For too long women’s stories and their contributions to society have not been told as part of the mainstream narrative that we are taught. How can artists respond to such silencing?
In this paper, I will show how, based on extensive research (beginning with the Biographical Dictionary of Scottish Women, Edinburgh University Press), I have attempted to bring to light women’s contribution to Scotland, from Neolithic times to the 21st century, by writing a collection of poems in the voices of these women: QUINES: poems in Tribute to Women of Scotland (Luath Press).
I will demonstrate that my priority in creating QUINES is not to highlight injustices (many though there be, not least the devastating effects of the infamous Marriage Bar), but rather to celebrate achievements, while presenting Scotland through the experience of women. The protagonists include a wide range of professions and social classes – among them singers, politicians, writers, a fish-gutter, queens, a dancer, artists, a salt seller, sportswomen, a barrister, scientists and many more. I will show how I have sought to represent Scotland’s three native languages – Gaelic, Scots and English – and how I have employed a variety of poetic forms in order to reflect the character and world of each woman. Several in this collection, such as Fanny Wright, Mary Slessor and Williamina Paton Fleming, were born in Scotland, but made their mark abroad. Others – e.g. Esther Inglis, the 16th century daughter of Huguenot refugees – came from elsewhere and made Scotland their home. Immigration has played a positive part in our history, and continues to do so today. I will assert that (as barrister Chrystal Macmillan and the International Committee of Women for Permanent Peace demonstrated in their chillingly prophetic telegram to the men who had just drawn up the Treaty of Versailles), we cannot afford not to hear from those representing half the human race. We maun tak tent.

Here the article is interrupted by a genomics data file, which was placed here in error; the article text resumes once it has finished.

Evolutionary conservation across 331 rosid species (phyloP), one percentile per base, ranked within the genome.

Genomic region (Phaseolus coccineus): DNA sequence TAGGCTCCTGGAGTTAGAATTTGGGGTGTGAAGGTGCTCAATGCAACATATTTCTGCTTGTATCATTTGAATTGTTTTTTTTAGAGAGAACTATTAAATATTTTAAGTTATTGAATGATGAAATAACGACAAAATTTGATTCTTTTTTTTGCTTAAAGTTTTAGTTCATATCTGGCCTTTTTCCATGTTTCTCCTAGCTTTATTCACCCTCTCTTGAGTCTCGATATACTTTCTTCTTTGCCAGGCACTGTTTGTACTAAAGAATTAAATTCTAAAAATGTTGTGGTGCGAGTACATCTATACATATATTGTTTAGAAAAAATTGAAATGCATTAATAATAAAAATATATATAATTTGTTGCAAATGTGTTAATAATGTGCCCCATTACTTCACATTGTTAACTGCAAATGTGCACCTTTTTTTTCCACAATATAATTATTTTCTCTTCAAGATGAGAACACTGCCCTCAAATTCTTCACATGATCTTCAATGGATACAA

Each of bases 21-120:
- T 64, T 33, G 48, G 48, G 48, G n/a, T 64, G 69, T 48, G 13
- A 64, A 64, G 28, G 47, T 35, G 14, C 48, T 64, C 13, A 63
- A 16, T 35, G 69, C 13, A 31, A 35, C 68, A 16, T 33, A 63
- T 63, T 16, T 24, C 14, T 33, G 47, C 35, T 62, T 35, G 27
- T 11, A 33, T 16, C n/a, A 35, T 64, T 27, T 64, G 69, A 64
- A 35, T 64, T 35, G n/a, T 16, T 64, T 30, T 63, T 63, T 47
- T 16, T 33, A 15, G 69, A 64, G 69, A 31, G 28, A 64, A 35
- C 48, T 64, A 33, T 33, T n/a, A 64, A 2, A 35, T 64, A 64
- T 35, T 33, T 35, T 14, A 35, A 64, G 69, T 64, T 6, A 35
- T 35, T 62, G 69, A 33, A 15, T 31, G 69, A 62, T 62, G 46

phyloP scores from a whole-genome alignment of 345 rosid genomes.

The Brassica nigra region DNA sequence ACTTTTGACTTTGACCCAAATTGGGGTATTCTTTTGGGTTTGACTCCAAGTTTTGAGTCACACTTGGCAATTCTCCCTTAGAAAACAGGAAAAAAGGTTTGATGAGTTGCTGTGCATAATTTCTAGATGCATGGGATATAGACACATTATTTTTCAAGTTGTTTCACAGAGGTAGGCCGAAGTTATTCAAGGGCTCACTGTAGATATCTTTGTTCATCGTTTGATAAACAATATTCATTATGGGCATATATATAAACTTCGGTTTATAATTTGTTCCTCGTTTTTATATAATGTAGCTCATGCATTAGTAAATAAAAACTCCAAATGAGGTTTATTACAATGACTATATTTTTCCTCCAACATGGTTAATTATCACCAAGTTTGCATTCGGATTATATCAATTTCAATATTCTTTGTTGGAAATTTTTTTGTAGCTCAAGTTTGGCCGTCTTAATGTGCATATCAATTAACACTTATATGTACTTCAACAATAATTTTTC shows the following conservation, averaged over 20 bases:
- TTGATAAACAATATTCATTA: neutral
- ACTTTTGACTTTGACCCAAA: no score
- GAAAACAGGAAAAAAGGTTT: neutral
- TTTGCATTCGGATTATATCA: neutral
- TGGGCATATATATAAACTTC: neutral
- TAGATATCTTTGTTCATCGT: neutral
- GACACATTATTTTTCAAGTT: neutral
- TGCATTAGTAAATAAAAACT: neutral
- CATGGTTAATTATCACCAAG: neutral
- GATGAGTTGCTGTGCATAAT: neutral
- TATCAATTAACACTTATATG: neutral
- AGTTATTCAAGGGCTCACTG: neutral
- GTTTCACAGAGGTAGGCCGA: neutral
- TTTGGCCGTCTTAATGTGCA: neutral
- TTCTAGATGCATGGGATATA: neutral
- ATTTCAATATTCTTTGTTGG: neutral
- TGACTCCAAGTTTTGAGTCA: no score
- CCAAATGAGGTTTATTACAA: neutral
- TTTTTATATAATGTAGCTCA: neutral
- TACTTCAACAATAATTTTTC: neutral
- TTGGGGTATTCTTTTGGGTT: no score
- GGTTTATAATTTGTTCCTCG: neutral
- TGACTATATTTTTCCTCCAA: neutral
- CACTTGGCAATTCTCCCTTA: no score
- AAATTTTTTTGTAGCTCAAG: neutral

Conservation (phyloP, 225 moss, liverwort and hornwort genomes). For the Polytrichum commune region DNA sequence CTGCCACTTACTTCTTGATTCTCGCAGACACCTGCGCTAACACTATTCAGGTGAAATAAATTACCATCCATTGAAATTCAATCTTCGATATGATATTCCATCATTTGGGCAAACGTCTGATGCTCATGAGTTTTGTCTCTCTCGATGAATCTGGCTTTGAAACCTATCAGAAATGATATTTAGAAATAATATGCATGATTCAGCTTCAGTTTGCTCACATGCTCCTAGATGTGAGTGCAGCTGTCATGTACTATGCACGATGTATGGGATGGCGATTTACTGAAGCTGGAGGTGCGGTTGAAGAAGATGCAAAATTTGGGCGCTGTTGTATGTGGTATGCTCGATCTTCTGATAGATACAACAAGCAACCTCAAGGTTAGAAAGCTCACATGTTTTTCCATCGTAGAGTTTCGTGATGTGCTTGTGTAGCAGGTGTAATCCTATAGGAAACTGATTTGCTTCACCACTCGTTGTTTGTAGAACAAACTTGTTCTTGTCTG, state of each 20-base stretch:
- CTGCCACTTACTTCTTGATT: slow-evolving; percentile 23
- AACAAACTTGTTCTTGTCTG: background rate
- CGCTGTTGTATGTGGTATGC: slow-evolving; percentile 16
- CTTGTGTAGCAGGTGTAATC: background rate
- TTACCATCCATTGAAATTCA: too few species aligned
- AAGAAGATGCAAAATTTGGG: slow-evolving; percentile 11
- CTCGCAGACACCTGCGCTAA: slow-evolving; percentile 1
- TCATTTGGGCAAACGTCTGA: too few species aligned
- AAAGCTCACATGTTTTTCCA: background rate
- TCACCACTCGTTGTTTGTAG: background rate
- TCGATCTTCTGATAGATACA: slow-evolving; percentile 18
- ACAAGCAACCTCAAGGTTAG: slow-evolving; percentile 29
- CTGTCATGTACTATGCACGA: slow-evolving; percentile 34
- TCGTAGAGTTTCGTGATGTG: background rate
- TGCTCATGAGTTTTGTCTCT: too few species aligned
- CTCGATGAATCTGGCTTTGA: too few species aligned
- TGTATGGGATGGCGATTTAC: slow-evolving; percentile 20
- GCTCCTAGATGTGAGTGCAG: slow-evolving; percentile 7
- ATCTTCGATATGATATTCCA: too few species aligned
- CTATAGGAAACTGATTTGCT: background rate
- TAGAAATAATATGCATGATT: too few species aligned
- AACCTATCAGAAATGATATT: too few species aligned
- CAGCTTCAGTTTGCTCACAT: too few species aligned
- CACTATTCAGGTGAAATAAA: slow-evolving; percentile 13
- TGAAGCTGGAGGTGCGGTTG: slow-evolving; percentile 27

Gerda Stevenson, scholar and independent artist (writer/actor/director/singer-songwriter), Scottish Borders